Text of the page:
A key aspect of Ian Paisley’s success was that he had Peter Robinson by his side.

It was Robinson who built the DUP. It was Robinson who controlled almost every aspect of propaganda, strategy, election campaigns and organisation. It was Robinson who did the long-term thinking. It was Robinson who ensured that the DUP didn’t walk away in 1998/99. The problem for Peter Robinson is that he doesn’t have a Peter Robinson by his side. When he stepped up to the office of First Minister he left behind a huge hole that no one has been able to fill.

2013 was a horrible year for him: the continuing fallout from the absurd attitude the DUP adopted to Alliance in late 2012; his inability to placate the flag protestors; the U-turn on the Maze; his increasingly bad relationship with McGuinness; and poll after poll confirming lack of public confidence in either the Assembly or Executive. 2014 hasn’t been any better: a downturn in votes; the rise of TUV; stability for the UUP; the clumsy endorsement of Pastor James McConnell; and now, the second public attack on him by Ian Paisley’s son Kyle.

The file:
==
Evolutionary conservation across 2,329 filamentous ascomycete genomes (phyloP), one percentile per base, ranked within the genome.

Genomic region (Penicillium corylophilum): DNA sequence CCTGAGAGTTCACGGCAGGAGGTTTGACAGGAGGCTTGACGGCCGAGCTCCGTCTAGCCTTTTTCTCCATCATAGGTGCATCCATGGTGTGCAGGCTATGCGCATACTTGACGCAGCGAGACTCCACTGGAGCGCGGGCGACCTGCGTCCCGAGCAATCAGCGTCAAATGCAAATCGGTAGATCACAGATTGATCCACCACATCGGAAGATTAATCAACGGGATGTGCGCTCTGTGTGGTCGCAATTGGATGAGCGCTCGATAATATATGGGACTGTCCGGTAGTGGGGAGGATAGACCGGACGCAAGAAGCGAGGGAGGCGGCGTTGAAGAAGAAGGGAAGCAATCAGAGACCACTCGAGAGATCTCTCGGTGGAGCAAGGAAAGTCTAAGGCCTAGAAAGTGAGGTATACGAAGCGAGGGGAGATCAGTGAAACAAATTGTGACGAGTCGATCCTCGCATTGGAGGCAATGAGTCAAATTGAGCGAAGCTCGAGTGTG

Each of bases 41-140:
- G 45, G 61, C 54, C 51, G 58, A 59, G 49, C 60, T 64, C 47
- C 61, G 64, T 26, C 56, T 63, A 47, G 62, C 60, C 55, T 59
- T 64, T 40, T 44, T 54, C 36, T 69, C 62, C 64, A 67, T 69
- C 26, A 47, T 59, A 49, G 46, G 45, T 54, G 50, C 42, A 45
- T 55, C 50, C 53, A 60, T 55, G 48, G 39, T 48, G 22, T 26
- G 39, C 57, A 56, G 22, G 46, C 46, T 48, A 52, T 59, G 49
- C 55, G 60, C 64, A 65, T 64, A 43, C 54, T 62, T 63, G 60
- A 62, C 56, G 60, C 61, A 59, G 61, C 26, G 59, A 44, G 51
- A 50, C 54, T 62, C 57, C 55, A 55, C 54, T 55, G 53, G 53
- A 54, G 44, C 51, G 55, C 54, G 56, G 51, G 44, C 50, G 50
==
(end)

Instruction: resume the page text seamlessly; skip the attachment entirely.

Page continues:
For far too long for comfort the focus has been on Robinson’s leadership and that focus has clearly unsettled the rank and file.

The other problem for Robinson is that people now expect him to go. He won’t be standing as a candidate in the general or Assembly elections, making it difficult to lead the campaign. He looks and sounds bored – which is to be expected from someone who is clearly uncomfortable with his relationship with McGuinness and who is canny enough to be aware of the DUP’s internal and electoral challenges. There is talk of the DUP’s executive agreeing to split the roles of leader and First Minister, but I’m not sure that that solves the “Robinson problem”.

He is dithering. His departure is becoming like a Frank Sinatra farewell tour. He has nothing to gain, either personally or for the party, by hanging on. Authority is slipping from him. Colleagues are already eyeing up successors and choosing camps. All of this has been going on for at least a year – maybe slightly longer – and he has been aware of it.

So here’s the question for him: what advice would the Peter Robinson of 2003 have given to the Peter Robinson now leading the DUP?